It took me quite awhile to perfect my biscuit recipe, but now I think it is the perfect biscuit. Flakey, rich, and thick are all the qualities I was looking for in a biscuit recipe. One of my best childhood memories is eating the warm biscuits from a small diner in town. They served them with almost all the breakfast orders… and for a good reason. These biscuits are pretty close to those (although I haven’t been there in a decade).
You start by whisking together the dry ingredients well. This recipe makes a lot of biscuits, so it’s important that everything is mixed in evenly. Next you cut in the cold butter. I use a pastry cutter/blender but you can also grate the cold butter into the flour mixture with a cheese grater and then mix it in with a spoon. Before I purchased a pastry blender I always used the cheese grater method and it came out just as perfect.
You want to cut the butter into the flour mixture until it resembles a coarse crumb. If there are a few bigger chunks of butter that’s okay. Just make sure the majority of the butter is blended in. See the photo below.
Next you’ll add the wet ingredients. I mix them together in the same measuring cup I use to measure the buttermilk, just to make clean up a little easier. I mix them together first because I want the wet ingredients to incorporate evenly into the dry.
You will combine all the ingredients only until the dough is slightly crumbly still(see photo above). Turn the dough out onto a clean countertop and mix it the rest of the way with your hands. If it is too sticky, add more flour. If it is too crumbly, add buttermilk in a teaspoon at a time. Then you will fold the dough in thirds and press it back out with your hands. Repeat the folding three more times. This creates the flakey layers.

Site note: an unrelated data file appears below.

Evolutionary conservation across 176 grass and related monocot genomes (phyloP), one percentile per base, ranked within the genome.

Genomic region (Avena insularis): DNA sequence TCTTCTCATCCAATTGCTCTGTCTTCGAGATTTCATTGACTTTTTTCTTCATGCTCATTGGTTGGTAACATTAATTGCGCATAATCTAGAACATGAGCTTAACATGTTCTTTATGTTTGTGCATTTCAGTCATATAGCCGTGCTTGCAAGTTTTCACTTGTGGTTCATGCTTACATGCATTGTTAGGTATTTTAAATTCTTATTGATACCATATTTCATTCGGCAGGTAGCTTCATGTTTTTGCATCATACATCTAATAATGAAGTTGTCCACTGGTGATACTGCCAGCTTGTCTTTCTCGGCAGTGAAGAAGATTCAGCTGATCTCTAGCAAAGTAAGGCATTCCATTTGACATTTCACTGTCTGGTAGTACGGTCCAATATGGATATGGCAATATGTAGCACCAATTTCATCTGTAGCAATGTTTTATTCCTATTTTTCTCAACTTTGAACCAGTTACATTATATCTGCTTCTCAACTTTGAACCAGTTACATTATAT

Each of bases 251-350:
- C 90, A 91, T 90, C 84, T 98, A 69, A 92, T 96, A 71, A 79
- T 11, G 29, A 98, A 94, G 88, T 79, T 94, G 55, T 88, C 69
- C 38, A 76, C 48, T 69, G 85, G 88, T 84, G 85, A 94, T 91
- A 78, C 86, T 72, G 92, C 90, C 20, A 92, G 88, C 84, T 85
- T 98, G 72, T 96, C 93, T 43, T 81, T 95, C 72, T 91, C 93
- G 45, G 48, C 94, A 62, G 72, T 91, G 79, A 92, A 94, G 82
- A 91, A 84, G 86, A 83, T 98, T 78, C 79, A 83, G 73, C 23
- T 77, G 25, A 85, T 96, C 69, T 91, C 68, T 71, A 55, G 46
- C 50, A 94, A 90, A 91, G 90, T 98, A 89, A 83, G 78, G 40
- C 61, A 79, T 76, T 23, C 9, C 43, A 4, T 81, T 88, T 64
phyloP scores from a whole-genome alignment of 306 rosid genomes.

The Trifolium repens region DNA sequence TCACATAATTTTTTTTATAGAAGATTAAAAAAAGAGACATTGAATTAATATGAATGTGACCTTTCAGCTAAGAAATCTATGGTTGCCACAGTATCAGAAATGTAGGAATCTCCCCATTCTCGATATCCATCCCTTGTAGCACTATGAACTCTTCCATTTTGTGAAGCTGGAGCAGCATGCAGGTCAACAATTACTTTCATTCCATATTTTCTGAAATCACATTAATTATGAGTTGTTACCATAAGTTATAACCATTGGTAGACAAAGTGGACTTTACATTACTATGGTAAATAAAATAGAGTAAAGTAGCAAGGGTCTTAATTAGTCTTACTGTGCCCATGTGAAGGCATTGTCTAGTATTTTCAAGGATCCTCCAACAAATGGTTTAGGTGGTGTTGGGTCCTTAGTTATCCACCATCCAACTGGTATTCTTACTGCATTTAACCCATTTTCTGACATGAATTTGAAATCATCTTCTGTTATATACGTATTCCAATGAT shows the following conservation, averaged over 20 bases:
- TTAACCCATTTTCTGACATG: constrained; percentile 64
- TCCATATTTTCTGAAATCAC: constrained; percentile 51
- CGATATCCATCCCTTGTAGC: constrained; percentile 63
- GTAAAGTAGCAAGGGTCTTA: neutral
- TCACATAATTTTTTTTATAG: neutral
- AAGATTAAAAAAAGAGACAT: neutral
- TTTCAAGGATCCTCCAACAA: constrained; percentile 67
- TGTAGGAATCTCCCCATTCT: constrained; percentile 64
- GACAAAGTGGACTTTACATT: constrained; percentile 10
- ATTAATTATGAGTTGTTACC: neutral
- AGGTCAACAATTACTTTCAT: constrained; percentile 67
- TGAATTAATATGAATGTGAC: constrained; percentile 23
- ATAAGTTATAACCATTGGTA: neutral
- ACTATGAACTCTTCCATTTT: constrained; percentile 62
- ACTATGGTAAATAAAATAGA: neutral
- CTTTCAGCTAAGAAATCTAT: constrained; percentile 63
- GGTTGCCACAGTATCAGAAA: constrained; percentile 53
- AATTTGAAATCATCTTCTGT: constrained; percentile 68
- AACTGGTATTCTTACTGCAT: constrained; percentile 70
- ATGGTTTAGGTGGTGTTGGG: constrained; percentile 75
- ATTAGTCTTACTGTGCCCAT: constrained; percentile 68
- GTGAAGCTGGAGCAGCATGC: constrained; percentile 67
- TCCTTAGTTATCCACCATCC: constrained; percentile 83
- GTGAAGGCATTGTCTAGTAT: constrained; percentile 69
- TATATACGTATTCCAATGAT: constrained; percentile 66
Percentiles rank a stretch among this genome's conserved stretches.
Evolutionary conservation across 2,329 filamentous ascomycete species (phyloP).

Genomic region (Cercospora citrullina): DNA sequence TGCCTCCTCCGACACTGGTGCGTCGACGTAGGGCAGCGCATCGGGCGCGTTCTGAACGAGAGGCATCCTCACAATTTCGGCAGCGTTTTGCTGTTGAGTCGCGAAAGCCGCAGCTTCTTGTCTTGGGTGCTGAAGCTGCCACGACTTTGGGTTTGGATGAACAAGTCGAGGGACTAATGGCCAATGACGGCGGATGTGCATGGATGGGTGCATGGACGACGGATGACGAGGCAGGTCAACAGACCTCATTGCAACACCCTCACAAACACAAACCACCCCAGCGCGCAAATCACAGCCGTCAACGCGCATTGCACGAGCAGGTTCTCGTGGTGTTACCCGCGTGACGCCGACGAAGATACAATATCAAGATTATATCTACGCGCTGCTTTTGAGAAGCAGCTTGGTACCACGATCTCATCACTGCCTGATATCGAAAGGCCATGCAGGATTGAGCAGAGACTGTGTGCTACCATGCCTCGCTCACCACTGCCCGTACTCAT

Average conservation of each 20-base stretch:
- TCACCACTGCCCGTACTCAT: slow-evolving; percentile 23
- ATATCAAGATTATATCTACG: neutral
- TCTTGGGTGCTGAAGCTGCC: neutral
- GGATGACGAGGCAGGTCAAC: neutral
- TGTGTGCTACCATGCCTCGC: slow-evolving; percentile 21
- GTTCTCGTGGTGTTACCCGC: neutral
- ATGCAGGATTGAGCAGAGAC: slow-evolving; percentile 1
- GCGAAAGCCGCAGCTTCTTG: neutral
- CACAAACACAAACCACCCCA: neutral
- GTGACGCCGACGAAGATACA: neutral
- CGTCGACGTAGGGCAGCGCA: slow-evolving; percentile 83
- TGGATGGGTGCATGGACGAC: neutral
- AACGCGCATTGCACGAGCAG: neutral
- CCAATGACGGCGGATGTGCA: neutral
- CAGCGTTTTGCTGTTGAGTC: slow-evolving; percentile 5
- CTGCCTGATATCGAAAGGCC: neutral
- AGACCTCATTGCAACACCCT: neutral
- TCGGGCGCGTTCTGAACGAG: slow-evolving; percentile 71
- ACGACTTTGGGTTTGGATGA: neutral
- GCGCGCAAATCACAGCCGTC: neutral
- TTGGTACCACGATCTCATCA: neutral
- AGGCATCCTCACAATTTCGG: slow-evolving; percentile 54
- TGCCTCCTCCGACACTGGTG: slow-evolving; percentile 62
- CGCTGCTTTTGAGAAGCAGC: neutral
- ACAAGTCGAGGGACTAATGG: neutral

Next, simply flatten the dough out with floured hands until it is about 1/2 inch thick. Using a biscuit cutter or glass, cut the biscuit shapes out. I have a couple tips for getting nice tall & thick biscuits. When you cut them out, don’t twist the cutter. This might seal the edges of the biscuit and in result it might not rise as tall as it should. Another tip is to make sure your biscuits are touching each other in the baking pan when it goes into the oven! This way the biscuits will work together as a team and rise higher instead of spreading out.
You’ll know your biscuits are done baking when the tops are golden brown and the sides look done!
Old Fashioned Buttermilk Biscuit Recipe
- 5 cups all purpose flour
- 4 tbsp baking powder
- 2 tsp salt
- 1 cup (2 sticks) cold butter
- 2 cups buttermilk / sour milk
- 1 tbsp honey
- 1 large egg
- 2 tbsp melted butter for topping
- Preheat oven to 425 degrees.
- Whisk the flour, baking powder, salt together well in a large mixing bowl.
- Either shred the cold butter into the flour mixture with a cheese grater, or cut it into small pieces and cut it into flour with a pastry blender. The mixture should look like a coarse crumb (see photos above) once the butter is incorporated.
- In a separate bowl, whisk the buttermilk, egg and honey together well. Pour this mixture into the flour and butter mixture and combine until the dough is still a bit crumbly. Turn out the dough on a clean counter top and mix the rest of the way with your hands. If the dough is too sticky, add a little more flour. If the dough is too crumbly, add a little more buttermilk one tsp at a time.
- Once the dough comes together, fold it into thirds and then flatten it back out with your hands. Repeat this three more times. Then flatten the dough out with floured hands until it is about 1/2 an inch thick, or until it is at your desired thickness. Cut the biscuits out with a biscuit cutter or a mason jar/drink glass. Arrange the biscuits on a baking sheet or baking dish so they are touching, then brush the tops with milk or butter milk. Bake on a baking sheet with the biscuits touching for 15 minutes or until the tops are golden brown.
- Take the biscuits out of the oven and brush the tops with melted butter. You can also add 1/2 tsp of honey to the melted butter for a sweeter topping! Let them cool completely in the pan and then enjoy. This recipe makes about 20 biscuits depending on how thick you make them.
Substitions: Instead of buttermilk, you can make your own sour milk! Just add 2 tbsp of vinegar to the bottom of your measuring cup and then pour in your milk. Let it sit for 5-10 minutes or until it appears curdled.
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